We have been enjoying a long weekend with my daughter and her family in Manhattan, Kansas. One of the fun parts of visiting them was attending the church plant to which they belong. Those involved in a new work often find the Lord putting them in interesting situations that call for flexibility and even a sense of humor.
The congregation rents out space in a senior center, which with its open welcoming area, meeting room, padded chairs, and smaller rooms for classes is well-suited for the congregation's use on Sundays. However, there is another part of the center that other groups can rent. In the morning, a small church meets there and they have to make sure their visitors find the right place. In the evening, a dog training school uses this other area. So it was a bit humorous coming to church and walking in with people bringing their terriers and hounds. When Jonathan, the pastor, was finishing his message, he had to raise his voice over a chorus of barks coming from the other side of the building.
During the service I had to go out to the car to retrieve a pacifier for our grandson, Max, so that the pastor would not have to raise his voice over his squawks and loud coos. Out in the parking lot the owners with their canine sidekicks were going through the paces, the trainers teaching them how to make their dogs heel as they were led on a leash or pick up and then drop objects on command. As I passed by to go back into the service, I realized that I was heading back into my own "obedience school."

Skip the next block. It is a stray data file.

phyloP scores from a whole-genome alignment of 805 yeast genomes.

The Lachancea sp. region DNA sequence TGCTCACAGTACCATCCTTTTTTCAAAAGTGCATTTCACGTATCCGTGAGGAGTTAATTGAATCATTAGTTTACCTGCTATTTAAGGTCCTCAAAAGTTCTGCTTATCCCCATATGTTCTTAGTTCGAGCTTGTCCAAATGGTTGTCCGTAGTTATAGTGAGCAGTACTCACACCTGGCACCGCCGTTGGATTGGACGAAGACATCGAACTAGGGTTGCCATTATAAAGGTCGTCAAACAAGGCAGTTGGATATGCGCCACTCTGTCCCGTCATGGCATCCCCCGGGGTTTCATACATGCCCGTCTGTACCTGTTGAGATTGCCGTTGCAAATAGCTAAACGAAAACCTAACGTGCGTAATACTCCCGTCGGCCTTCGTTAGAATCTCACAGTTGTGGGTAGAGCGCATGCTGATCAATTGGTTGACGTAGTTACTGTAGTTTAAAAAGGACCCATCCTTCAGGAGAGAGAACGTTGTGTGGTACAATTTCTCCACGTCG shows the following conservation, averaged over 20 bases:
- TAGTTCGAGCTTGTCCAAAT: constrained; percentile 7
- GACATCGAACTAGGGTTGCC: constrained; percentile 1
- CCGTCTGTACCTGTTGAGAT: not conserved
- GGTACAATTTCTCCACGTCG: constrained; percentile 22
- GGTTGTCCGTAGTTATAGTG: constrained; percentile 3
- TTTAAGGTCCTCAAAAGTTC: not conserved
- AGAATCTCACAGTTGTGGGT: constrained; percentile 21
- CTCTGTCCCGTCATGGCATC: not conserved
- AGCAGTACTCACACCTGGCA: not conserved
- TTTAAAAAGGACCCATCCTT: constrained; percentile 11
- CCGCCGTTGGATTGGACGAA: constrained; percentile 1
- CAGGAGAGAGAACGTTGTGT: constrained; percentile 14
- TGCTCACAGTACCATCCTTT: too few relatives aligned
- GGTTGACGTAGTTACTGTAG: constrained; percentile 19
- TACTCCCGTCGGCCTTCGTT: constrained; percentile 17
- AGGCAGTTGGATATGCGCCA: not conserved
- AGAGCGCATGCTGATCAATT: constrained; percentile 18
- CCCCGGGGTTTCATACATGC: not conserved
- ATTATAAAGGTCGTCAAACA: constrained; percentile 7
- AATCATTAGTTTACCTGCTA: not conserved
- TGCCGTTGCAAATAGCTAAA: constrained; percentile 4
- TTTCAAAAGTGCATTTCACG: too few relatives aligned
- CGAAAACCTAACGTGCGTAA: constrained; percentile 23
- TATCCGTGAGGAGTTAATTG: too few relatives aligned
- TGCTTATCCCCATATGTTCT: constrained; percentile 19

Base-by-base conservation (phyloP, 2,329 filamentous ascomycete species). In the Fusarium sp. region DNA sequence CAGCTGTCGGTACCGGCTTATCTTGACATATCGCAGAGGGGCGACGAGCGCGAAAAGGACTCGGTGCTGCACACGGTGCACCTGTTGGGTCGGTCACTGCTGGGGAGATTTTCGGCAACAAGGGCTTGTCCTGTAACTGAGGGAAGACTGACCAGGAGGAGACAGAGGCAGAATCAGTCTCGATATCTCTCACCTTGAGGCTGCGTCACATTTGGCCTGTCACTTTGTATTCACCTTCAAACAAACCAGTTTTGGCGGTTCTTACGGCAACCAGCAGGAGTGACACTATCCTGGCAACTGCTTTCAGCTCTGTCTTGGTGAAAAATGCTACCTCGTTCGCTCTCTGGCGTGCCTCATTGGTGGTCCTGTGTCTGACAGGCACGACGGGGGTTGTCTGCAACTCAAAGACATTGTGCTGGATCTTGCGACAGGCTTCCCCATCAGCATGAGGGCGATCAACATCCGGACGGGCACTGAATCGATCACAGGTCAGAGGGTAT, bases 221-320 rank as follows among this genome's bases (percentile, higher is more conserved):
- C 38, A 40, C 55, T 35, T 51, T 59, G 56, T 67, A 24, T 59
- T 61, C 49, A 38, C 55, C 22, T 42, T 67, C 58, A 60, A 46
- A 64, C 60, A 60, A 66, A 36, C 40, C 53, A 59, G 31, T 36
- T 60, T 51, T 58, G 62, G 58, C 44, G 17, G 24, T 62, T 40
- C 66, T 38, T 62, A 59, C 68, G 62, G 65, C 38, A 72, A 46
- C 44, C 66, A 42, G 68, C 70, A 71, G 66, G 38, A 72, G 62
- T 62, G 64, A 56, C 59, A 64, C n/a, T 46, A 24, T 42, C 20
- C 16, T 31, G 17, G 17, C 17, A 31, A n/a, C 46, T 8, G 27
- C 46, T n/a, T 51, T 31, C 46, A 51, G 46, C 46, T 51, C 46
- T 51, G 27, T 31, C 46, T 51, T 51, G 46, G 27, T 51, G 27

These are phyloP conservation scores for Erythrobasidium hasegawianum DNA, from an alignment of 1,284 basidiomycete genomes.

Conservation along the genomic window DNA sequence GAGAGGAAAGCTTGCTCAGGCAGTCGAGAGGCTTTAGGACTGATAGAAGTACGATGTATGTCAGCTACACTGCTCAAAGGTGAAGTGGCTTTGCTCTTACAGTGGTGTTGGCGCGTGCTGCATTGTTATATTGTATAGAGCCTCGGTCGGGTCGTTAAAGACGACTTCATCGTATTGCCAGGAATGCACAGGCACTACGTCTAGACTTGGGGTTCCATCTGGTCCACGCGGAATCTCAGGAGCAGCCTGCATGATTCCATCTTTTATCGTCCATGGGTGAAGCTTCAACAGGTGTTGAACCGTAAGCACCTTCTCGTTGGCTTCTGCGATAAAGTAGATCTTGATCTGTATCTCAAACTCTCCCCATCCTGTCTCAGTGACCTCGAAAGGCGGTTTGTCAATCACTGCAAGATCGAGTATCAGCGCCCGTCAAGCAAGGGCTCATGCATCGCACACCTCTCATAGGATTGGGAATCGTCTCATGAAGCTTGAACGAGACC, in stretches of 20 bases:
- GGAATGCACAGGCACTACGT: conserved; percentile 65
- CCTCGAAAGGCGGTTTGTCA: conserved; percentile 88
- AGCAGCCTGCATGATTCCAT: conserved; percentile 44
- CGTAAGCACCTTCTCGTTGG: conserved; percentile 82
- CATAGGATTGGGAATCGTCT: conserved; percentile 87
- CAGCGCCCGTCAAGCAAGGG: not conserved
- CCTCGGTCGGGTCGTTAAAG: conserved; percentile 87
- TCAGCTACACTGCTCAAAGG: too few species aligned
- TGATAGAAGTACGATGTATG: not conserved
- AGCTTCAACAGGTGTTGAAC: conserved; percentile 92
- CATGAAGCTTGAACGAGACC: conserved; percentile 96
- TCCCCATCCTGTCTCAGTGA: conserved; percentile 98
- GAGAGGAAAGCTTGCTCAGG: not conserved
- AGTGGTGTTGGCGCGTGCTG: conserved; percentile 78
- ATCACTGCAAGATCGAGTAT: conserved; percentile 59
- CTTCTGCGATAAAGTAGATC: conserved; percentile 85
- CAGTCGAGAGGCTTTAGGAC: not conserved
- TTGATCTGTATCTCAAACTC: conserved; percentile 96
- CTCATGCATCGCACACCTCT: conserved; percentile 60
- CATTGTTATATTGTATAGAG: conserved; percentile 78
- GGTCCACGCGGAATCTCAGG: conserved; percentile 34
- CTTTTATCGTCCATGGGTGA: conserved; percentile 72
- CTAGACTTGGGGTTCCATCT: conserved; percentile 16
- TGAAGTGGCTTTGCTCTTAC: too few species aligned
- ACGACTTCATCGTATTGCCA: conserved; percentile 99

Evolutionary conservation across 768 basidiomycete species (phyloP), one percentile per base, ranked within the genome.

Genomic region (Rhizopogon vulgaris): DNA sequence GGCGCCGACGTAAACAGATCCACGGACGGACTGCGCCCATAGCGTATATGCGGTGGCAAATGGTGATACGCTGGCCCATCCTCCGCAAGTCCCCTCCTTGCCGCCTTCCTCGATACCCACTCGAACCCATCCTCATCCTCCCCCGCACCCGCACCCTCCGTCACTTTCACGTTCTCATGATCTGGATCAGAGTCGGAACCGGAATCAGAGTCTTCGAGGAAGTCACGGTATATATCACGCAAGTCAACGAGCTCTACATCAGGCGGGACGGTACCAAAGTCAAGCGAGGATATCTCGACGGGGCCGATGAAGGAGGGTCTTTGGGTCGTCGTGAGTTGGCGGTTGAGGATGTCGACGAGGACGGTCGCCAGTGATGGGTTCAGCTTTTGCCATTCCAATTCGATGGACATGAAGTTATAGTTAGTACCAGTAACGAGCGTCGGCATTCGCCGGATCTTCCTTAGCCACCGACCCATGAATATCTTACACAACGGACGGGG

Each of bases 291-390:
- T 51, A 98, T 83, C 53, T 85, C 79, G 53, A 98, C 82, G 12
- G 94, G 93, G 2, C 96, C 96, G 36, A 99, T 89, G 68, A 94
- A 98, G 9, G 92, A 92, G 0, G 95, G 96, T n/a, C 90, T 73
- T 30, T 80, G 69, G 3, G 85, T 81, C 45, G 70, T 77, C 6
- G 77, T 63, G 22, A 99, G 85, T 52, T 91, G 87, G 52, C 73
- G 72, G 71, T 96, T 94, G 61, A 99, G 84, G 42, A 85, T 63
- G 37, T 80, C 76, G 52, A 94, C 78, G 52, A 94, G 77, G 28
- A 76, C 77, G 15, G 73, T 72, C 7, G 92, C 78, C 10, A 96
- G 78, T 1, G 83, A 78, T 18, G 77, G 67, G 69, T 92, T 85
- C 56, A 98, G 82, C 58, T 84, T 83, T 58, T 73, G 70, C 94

For Jonathan was instructing us very convincingly on the Christian duty to keep God's Law, and on this evening we were learning the importance of observing the Sabbath. A few of the high points he stressed were: the continuing, everlasting nature of the Sabbath commandment; the need to allow others - especially the lowly - to have the opportunity for Sabbath Day rest by not frequenting restaurants and businesses where they typically work; using the day to show mercy to others; how a capitulation in society regarding "blue laws" in the last century has progressively led our culture to forget God and thus capitulate on other moral laws; and how the fourth commandment in particular fulfills both of the two great commandments of loving God ("the seventh day is a sabbath of the Lord your God") and loving our neighbor ("you shall not do any work, you or your son or your daughter, your male or your female servant or your cattle or your sojourner who stays with you"). We concluded the time thinking upon how gracious the Lord is in giving us a day to rest our bodies and souls as we remember all that Christ has done for us.
Sadly, too many Christians view keeping the Sabbath Day as legalism. Yet as I watched the dogs receiving their training, so that they would be better suited for life and peace with their masters, it did not appear to be overly burdensome to them. They responded eagerly, looking to please their owner and receive praise for a job well done. The animals clearly were not following the commands in order to earn a place in a home, but trying to do what their owners who loved them were showing them to do. No one would ever think of accusing the trainers or pet owners of legalism. Similarly, the Lord has given us the moral law such as the fourth commandment that we might have life and peace with our Master and Lord.
As Sinclair Ferguson states in an excellent article, "Oh How I Love Your Law":
In Scripture, the person who understands grace loves law."
However, though it was right and proper that I spent some time in "obedience school" yesterday to remember these truths, for which I am thankful, my analogy does break down a bit. For the Lord is so gracious he even commanded Sabbath rest for animals (see above). So maybe we need to have those dog owners listen to Jonathan's sermon. Not only might they give their dogs a day off of work, but they would hear of the Christ who offers eternal rest to them.